'Belfast-Type Pictures’ - Dougal McKenzie

Opening: Monday 25 February, 6-8pm
Opening hours: Tues-Sat 12-4pm

Belfast-Type Pictures

Dougal McKenzie

Ends 02 March 2019

Artist’s Statement:
The devolution of tradition cannot take place except in the presence of tradition. This is a paraphrase of a line from Clement Greenberg’s 1955 essay ‘American-Type Painting’, which I found particularly striking in a contemporary context of identity tradition and political inertia here. More broadly, we live in times of crises within political representation, national identities and social contest. The five paintings and slide show I have made for this exhibition call into question what, if anything, is representable in painting today. I find myself constantly reminded of the American abstract painter Ad Reinhardt’s cartoon, in which a self-satisfied businessman points at an abstract painting, laughing: “What does this represent?” In the next frame, the painting points back angrily at him, declaring: “What do you represent?”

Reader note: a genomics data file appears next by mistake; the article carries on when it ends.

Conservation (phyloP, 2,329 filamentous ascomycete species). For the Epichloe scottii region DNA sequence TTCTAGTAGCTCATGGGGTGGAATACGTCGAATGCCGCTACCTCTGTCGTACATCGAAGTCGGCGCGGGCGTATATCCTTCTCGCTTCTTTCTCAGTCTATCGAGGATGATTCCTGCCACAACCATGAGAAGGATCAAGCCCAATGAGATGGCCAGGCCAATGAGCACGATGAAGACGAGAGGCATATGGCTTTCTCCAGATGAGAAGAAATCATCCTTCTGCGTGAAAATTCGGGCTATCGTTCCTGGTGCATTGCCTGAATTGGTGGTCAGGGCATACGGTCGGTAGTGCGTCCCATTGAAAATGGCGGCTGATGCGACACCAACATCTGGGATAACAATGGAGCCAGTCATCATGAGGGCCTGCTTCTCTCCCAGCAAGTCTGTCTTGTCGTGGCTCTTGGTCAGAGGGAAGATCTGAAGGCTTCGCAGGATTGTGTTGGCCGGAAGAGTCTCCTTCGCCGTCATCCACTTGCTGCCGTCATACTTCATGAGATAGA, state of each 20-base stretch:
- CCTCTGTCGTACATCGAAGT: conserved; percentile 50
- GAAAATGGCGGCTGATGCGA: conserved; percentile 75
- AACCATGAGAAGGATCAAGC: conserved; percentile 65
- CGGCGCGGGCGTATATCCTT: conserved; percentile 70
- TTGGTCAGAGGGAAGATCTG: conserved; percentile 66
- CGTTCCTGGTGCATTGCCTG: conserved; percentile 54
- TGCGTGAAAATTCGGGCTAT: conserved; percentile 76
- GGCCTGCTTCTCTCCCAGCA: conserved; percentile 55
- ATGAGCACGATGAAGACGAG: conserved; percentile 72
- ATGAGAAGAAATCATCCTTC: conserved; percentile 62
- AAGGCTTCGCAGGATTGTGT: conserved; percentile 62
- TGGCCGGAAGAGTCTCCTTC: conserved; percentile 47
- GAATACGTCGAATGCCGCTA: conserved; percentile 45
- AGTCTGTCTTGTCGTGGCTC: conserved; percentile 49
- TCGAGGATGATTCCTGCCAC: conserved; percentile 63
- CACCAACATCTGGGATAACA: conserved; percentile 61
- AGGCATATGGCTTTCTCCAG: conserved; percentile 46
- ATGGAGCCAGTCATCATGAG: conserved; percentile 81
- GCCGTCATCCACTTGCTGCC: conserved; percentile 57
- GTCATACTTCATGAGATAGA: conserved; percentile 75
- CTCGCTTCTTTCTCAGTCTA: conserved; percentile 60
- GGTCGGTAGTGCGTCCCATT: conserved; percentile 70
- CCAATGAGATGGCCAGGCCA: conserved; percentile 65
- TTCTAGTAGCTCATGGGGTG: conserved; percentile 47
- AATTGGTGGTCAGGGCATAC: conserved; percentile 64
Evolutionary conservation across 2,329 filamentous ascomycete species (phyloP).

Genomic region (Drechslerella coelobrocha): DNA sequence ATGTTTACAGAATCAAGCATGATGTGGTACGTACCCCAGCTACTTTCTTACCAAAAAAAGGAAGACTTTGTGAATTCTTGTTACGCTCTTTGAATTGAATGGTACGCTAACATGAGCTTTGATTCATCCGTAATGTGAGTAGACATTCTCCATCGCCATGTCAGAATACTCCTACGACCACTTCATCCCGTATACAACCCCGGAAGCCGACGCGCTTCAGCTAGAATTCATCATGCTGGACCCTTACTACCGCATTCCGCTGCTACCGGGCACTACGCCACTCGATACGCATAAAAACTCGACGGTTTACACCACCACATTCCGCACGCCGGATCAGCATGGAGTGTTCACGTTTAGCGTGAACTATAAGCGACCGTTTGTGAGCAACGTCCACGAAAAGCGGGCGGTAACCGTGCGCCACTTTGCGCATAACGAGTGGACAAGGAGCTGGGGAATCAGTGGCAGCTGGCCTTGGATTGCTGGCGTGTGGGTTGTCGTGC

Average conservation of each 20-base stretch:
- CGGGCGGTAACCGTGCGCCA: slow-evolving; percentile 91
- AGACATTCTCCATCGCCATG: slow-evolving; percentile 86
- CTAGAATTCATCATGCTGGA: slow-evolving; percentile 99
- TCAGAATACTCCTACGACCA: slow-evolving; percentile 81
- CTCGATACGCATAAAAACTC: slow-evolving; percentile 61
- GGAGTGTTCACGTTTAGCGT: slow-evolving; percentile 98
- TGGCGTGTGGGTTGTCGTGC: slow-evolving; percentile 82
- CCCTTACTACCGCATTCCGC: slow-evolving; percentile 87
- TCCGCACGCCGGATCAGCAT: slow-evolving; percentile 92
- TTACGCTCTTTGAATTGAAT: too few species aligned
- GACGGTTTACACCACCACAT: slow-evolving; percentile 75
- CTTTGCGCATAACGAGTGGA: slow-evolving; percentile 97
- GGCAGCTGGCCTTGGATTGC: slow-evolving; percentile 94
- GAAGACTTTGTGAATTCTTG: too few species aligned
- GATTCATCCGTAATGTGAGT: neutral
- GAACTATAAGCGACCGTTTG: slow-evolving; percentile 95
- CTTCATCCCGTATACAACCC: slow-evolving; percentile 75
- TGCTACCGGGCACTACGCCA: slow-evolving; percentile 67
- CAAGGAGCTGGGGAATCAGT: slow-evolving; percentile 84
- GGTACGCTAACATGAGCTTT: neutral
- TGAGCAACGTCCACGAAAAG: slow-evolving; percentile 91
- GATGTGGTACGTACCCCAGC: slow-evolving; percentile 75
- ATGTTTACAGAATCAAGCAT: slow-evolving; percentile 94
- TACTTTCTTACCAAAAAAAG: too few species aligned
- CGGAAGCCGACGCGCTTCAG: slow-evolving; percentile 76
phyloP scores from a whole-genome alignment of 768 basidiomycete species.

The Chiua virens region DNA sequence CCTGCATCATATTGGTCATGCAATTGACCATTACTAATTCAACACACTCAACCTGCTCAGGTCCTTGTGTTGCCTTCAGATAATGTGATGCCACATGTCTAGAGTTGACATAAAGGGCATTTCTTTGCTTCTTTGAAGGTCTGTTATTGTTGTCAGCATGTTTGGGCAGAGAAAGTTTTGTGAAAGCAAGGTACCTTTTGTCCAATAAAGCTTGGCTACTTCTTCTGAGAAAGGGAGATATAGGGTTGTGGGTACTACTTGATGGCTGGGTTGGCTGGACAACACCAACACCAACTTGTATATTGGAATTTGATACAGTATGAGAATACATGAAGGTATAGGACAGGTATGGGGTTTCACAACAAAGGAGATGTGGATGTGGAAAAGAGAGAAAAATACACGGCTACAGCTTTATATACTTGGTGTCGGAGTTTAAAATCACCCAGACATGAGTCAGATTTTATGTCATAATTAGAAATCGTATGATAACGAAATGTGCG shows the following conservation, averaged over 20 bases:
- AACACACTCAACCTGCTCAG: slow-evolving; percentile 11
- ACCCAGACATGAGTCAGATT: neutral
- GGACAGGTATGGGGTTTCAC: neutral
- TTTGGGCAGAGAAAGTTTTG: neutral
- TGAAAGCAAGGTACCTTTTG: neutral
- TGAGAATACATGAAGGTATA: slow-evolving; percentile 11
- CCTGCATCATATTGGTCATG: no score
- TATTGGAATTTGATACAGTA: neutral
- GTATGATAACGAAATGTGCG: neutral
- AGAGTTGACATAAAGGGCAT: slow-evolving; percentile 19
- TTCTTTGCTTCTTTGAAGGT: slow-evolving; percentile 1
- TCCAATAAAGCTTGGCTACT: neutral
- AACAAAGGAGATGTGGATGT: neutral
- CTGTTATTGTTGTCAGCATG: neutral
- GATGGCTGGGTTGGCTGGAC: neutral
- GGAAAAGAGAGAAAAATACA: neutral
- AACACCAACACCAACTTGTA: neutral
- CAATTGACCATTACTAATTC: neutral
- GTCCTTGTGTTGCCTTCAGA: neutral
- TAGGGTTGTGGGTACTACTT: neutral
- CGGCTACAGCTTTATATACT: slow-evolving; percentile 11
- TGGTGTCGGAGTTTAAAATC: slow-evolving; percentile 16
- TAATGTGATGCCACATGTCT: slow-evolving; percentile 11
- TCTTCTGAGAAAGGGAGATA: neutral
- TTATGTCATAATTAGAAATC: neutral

'Belfast-Type Pictures’ - Dougal McKenzie

Installation view. Image: Simon Mills

'Belfast-Type Pictures’ - Dougal McKenzie

Installation view. Image: Simon Mills

Painters look at other painters’ work for ways to move forward. Previously when working as an image-type painter, I conversely looked more at abstract painting than anything else. Now, as an abstract-type painter, I have been looking a lot at Alex Katz, who in turn looked a lot at Fairfield Porter. I like Katz’s notion of painting ‘an immediate present’, which for me at the moment can only be expressed in abstract terms.


Dougal McKenzie studied at Gray’s School of Art in Aberdeen, Scotland, (BA Hons Fine Art);
1986- 90; University of Ulster at Belfast, Northern Ireland, (MA Fine Art) 1990-91. He was co-director at Catalyst Arts, Belfast, 1994-96 and lecturer in Painting at Limerick School of Art and Design,
1997-2003. Currently he is lecturer in painting at Belfast School of Art, Ulster University and a studio holder and Board member at PS².

Image top: courtesy of Northern Ireland Screen Digital Film Archive and Dougal McKenzie.